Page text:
Monday, 13 February 2012

The key to Poomsae Competition Success: Less is more

Todays post is about Competition Poomsae performance. Todays tip wich you can see in the headline is really the key to success in Poomsae Competition. Many people do not really understand this but here it is: The key to Poomsae Competition success: Less is more.





This is something that I realised watching some of the top contenders in Poomsae Competition in Korea. Their Poomsae seemed so "pure" and spot on; on each technique, it was just breathtaking. Then we saw a few foreign students perform their Poomsae and it hit me. They too had power, and speed (they did their Poomsae way faster than their Korean counterparts), and they too were flexible like ballarinas and kicked almost straight up. They too had a seemingly good flow, but it was something that set the Korean performers apart from the foreign ones: The Korean did EXCACTLY what was needed for each technique and nothing more!

The foreign students did a great Poomsae performance but they had theese tiny extra motions that they did throughtout the performance. For instance when one of them kicked his arms was flapping around, another one took a mini extra step with his front foot each time he kicked with his back leg, another one would not withdraw his pulling hand straight toward his hip, but rather do a semi circular motion so he could pound his hip bone with a hammerfist making some extra noise in the proccess, etc. The Koreans on the other hand did excactly each motion, completed it and then continued doing excactly what was needed for the next motion. The extra motions in the foreigners performance were really tiny, but all of them put together was a lot and easy to see.

The way to get from a good Poomsae performance to a great Poomsae performance level is through elimination of uneccasary motions. And come to think of it, it is also important to rid oneself of uneccesary motions for more practical reasons than Poomsae competition too. Chipping away unneccesary motions will increase your speed, conserve your energy and increase your effectiviness. Depending on the motion in question you will also decrease your telegraphing your techniques to the oponent, as well as increase your power generation. All this sounds great does it not? And the way to rid oneself of all theese motions? Practise practise practise, rest a little and then some more practise. Get a videocamera or use your phones camera and tape yourself doing a Poomsae. I recomend beginning from the bottom (Taegeuk Il Jang and work yourself up from there). Watch out for:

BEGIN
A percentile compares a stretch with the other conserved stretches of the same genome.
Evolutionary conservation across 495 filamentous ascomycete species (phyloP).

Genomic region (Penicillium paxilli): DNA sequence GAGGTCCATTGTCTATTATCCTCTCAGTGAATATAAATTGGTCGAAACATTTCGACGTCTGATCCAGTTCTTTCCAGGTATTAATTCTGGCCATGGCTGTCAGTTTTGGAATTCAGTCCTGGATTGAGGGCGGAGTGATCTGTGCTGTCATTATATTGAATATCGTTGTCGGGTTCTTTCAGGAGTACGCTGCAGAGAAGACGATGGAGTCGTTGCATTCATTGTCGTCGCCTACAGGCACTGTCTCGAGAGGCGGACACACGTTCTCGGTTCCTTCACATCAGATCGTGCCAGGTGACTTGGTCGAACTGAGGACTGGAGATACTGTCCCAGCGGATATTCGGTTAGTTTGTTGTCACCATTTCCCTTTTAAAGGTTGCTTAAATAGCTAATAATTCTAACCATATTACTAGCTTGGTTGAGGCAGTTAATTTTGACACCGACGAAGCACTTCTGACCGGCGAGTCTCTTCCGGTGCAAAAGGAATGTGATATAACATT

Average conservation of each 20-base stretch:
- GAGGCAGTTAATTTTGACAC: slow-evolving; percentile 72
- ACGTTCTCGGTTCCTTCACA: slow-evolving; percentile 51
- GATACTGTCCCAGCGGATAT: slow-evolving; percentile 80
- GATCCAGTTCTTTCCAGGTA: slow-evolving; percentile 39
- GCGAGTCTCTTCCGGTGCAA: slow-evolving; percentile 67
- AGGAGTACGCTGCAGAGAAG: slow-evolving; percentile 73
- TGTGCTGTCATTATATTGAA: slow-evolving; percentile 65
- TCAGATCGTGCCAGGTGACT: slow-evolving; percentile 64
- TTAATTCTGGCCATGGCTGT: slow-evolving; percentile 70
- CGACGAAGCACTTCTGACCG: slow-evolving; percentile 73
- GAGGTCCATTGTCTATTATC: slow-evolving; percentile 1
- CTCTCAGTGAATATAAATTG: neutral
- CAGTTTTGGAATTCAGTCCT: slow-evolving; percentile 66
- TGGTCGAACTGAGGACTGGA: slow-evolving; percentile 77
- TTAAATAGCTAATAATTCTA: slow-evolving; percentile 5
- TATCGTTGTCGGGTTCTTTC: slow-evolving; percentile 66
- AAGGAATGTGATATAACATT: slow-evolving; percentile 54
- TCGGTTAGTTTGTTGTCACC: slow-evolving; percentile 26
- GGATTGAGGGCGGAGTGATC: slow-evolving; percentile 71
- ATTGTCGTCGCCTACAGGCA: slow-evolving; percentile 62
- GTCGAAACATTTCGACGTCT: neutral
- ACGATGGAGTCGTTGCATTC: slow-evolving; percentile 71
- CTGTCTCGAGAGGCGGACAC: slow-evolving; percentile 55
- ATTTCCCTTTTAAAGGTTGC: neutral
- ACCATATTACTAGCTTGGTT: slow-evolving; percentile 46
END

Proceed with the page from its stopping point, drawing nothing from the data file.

• Anything that looks out of place.
  • The Placement of your arms during the excecution of each technique.
  • How the head moves throughout the Poomsae.
  • The height of your head throughout the Poomsae (it should be at the same level throughout, unless the Poomsae contains short walking stance wich is performed with straight legs. All other stances have the same head height be it long walking stance or horse stance.)
  • Any extra steps taken before kicking or during the performance.
  • Are you turning on the balls of your feet or on your heel?
  • Are your hands opening when not in use?
I have tried and I have used camera, high speed photocamera and mirrors while training. I recomend you use some sort of training aid like the ones I have used. An instructor might tell you that you are doing something wrong, but your body lies to the brain so you do not really feel it. A taped performance will never lie, and it will not sugarcoat anything either. It tells it like it is. The high speed photo camera`s results was really hard to cope with. I had won a lot of regional championships but when looking at pictures throughout my motions I saw a lot of things that speed had hidden from me and my eyes. This is not for the faint of heart:-p

Start by finding your flaws in performance and then use a mirror or something in your training so you can work on eliminating them. This is a never ending proccess I am afraid, but the results will come a lot faster than you think. Even if you have no interest in Poomsae Competition you will have more practical benifits by working this way than the traditional way of doing it 1000000s of times over and over again. With no or limited feedback (the instructor can not concentrate 110% on you anyway) there is a danger that you will perfect your flaws instead of eliminating them.

And with that in mind: Good luck on your Competitions:-)

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